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The Angus Tour – Discover our Coastal Heritage & Culture

No. of Days





  • Heritage Attractions
  • Family Friendly


  • Autumn
  • Winter

Highlights and Delights

This exciting and diverse three-day itinerary will help you discover some of the best historical and cultural experiences the Angus coast has to offer. From Arbroath’s impressive medieval abbey to the Air Station Heritage Centre in Montrose and an historic water mill in Carnoustie, many authentic and fascinating experiences are waiting for you.

Please note – whilst opening times and prices were correct at the time of publishing, these may be subject to change and we strongly advise you check before travelling. It is also recommended that you book in advance for attractions and restaurants where possible, to avoid disappointment. 


Welcome to Arbroath

Day 1 begins in Arbroath, a traditional 12th century fishing town famous for its superb medieval abbey, fishing heritage, and the Arbroath Smokie.

Arbroath Abbey was founded by William the Lion in 1178. Today, it’s home to the Declaration of Arbroath in which Scotland’s nobility proclaimed their independence from England in around 1320.

The abbey is the start of Arbroath’s ‘Golden Mile’ which takes you along the high street to enjoy the local shops, cafés and restaurants, and then stretches down to the marina where you can enjoy an Arbroath Smokie by the sea.

Travel information

Situated on the A92, 17 miles north of Dundee and 55 miles south of Aberdeen, Arbroath is easy to reach by car or bus. Arbroath also has excellent rail connections and is on the main Aberdeen to London line. Keen cyclists will enjoy the magnificent coastal path that takes you from Dundee right into Arbroath town centre. Find out more about the Angus cycle network.

Travelling around Arbroath is easy, whether by car, bicycle, public transport or on foot. There are charging points for electric vehicles throughout the town, including the harbour area. Download the Visit Angus app for convenient access to an interactive map of electric charging points on your iOS or Android phone.

  • Signal Tower Museum
  • Lunch
  • Arbroath Abbey
  • Dinner
  • Webster Theatre

Location 1: Signal Tower Museum

The Signal Tower Museum is located near Arbroath’s picturesque harbour. It sits among buildings used originally as the shore station and accommodation for the Bell Rock Lighthouse.

Built in 1813, the Signal Tower served as the lighthouse until it was decommissioned in 1955 and became a museum in 1974. During your visit, you’ll hear some of Arbroath’s fascinating fishing and maritime heritage stories that are told through multimedia displays and historical objects. You can also see how the traditional fishing methods compare to today’s techniques.

Tours of the tower room take place on Saturdays. These can be pre-booked online in advance of your visit.

The museum is also a great place to learn about Arbroath’s world-famous Smokie. The origins of the smokie began in the small fishing village of Auchmithie, just north of Arbroath. The Smokie has protected status under European law, which means that it can only be called an Arbroath Smokie if produced in the traditional manner within a five-mile radius of the town.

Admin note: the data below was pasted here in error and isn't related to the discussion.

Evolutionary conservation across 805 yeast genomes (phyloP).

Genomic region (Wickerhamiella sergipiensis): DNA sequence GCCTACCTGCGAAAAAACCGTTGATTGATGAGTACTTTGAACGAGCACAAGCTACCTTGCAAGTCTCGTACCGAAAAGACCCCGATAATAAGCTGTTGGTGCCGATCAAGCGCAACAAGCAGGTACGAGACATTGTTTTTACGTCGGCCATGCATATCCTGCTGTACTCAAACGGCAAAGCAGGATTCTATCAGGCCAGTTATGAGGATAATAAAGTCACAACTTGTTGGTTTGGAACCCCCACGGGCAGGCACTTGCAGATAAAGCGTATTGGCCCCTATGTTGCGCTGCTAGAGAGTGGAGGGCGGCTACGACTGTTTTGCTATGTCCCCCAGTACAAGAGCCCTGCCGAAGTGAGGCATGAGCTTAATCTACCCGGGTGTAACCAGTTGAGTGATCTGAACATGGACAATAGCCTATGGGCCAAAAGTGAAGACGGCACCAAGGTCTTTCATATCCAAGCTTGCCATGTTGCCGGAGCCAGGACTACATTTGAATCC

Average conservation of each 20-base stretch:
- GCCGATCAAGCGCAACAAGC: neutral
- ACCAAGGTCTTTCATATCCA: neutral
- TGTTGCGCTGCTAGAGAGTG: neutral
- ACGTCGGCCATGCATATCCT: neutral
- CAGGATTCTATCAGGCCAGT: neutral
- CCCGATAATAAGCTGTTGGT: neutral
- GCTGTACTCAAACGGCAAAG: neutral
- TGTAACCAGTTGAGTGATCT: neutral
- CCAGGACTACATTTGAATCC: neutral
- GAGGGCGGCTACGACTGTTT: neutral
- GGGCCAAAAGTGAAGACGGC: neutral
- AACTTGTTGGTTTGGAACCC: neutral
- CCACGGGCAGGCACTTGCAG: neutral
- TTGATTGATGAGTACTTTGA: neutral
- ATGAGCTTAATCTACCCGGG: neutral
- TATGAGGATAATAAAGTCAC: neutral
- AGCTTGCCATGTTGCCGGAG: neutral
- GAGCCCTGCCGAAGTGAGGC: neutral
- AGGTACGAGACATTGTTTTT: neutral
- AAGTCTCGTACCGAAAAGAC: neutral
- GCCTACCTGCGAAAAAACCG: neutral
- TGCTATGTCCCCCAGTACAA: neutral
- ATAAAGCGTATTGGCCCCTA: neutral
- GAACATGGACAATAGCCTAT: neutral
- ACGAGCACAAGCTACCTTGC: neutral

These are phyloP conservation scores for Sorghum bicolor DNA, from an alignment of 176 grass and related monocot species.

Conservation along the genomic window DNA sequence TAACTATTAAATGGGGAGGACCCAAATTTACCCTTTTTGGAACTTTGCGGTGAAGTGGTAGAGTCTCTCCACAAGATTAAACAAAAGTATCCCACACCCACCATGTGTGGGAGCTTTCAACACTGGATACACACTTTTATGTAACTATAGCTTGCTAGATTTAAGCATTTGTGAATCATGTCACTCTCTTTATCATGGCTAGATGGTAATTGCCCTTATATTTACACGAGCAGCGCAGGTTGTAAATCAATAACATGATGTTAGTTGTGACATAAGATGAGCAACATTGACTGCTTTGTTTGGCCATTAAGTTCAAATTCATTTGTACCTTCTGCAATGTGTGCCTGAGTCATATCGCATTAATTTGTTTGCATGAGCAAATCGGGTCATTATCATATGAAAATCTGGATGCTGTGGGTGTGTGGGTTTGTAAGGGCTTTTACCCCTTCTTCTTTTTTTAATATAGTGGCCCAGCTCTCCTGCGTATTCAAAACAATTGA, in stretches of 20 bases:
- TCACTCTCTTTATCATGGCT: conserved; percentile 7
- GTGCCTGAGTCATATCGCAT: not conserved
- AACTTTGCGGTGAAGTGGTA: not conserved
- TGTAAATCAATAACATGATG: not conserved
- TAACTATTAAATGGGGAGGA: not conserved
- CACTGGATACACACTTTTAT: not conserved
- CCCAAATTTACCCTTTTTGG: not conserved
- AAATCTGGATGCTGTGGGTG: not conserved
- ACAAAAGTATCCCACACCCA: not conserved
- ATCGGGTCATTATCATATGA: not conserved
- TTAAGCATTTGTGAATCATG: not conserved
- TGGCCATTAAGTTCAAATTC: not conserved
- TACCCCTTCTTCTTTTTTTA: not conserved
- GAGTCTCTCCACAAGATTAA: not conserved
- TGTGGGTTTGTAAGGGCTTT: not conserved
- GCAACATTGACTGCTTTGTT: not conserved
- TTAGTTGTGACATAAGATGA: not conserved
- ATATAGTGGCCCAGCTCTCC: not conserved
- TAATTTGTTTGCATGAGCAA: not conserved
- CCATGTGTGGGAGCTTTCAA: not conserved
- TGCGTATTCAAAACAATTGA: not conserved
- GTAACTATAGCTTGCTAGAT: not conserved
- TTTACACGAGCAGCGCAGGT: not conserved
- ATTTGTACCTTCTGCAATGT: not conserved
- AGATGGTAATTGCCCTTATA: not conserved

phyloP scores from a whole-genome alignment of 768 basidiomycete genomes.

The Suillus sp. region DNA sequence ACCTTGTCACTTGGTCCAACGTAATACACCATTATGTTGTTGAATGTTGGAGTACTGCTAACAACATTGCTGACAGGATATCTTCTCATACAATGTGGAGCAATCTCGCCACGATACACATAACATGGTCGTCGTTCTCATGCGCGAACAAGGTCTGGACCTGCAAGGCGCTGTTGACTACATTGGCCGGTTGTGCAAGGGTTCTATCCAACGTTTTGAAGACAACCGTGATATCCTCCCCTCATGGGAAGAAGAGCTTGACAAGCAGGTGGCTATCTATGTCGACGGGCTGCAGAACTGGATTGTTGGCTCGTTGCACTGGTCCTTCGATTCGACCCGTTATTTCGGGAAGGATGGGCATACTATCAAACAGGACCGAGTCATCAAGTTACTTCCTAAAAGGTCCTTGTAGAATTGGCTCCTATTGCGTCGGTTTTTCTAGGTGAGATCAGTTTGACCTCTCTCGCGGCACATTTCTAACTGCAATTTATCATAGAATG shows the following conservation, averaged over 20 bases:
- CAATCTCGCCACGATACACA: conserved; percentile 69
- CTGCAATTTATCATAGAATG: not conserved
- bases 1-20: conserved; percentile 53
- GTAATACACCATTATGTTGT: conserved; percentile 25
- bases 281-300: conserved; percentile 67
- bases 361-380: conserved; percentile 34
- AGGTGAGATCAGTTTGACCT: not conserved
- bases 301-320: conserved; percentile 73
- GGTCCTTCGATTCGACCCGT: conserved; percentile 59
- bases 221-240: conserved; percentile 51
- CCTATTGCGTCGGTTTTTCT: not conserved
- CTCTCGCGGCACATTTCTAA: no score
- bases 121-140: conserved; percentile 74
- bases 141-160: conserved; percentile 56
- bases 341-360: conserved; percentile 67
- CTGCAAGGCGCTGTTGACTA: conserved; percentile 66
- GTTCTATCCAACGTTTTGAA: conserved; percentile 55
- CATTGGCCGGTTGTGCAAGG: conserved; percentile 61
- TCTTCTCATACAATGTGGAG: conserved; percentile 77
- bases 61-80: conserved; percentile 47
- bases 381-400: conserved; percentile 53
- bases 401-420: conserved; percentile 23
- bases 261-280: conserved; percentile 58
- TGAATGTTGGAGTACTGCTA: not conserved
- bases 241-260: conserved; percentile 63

The Bell Rock Lighthouse is Britain’s oldest surviving rock lighthouse and still stands today, warning ships away from the jagged Bell Rock, 11 miles offshore. It sits on a long and treacherous reef in the North Sea, guiding the vessels that sail to and from the Firths of Tay and Forth. It was considered a significant engineering feat in the early 19th century.

  • Location: Ladyloan, Arbroath, DD11 1PU
  • Opening times:
    • Wednesday to Monday, 10.30am to 4pm 
  • Entry: Free 
  • Accessibility: Partially suitable for visitors with limited mobility with some accessible parking available
Arbroath Signal Tower Museum

Location 2: Lunch at Webmors Coffee Shop

Webmors Coffee Shop serve a range of tasty lunch options including sandwiches, soups and paninis, as well as delicious home baking.

The building itself used to be a church hall and is a picturesque setting to enjoy a lunch during your day in Arbroath.

Afternoon teas are also available (must be booked in advance).

  • Location: 66 High Street, Arbroath, DD11 1AW
  • Opening times: 
    • Monday to Saturday: 9.30am to 4.30pm
  • Accessibility: The café is wheelchair accessible and has an accessible toilet.

Location 3: Arbroath Abbey

Arbroath Abbey was founded by William the Lion in 1178. Visit this spectacular abbey to admire the substantial ruins of a Tironensian monastery and read a significant part of Scottish history, The Declaration of Arbroath.

The Declaration of Arbroath is a letter written in 1320 by the barons and entire community of the kingdom of Scotland to the Pope. It asked him to recognise Scotland’s independence and acknowledge Robert the Bruce as the country’s lawful king. The letter was sent from Arbroath Abbey.

The abbey’s new visitor centre features a fantastic exhibition about the abbey’s historical timeline and more information about the Declaration of Arbroath. 

The abbey grounds and visitor centre, including the exhibition, shop and toilets, are open. Due to access restrictions in place as a precautionary measure while Historic Scotland undertake high level masonry inspections, the internal spaces of the abbey grounds are currently closed. The ticket price has been reduced to reflect this.

  • Location: Abbey Street, Arbroath, DD11 1EG
  • Opening times: Daily, 10am to 4pm
  • Entry:
    • Adult (16-64yrs): £5.00
    • Concession (65yrs+): £4.00
    • Child (7-15yrs): £3.00